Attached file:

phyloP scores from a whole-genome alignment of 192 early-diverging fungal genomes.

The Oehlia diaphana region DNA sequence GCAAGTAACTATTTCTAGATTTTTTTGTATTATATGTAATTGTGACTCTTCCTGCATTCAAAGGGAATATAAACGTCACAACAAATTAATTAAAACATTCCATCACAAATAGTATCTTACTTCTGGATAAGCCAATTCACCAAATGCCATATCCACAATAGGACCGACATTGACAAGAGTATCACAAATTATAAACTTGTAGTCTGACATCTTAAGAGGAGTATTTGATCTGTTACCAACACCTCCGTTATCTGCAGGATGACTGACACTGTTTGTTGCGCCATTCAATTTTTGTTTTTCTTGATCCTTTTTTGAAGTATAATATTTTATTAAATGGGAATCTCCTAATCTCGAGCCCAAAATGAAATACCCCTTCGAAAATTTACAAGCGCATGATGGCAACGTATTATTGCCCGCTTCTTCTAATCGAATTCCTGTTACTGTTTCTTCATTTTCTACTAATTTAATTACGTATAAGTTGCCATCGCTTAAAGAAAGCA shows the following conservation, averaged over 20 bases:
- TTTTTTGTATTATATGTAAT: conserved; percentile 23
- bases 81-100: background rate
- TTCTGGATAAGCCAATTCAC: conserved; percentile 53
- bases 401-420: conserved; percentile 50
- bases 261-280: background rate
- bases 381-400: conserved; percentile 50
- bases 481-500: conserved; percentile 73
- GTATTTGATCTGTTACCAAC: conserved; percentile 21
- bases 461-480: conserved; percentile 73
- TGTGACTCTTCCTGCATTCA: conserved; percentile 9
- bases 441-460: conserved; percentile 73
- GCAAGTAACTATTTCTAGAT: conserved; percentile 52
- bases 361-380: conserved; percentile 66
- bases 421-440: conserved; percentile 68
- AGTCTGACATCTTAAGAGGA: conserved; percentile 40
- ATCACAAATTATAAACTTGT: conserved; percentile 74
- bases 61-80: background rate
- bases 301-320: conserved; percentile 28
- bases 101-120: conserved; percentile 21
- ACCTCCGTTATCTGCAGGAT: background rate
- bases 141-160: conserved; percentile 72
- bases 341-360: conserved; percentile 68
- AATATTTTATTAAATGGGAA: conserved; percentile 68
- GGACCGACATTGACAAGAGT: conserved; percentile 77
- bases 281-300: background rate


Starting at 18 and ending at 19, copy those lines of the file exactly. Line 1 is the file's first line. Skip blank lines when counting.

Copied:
- ATCACAAATTATAAACTTGT: conserved; percentile 74
- bases 61-80: background rate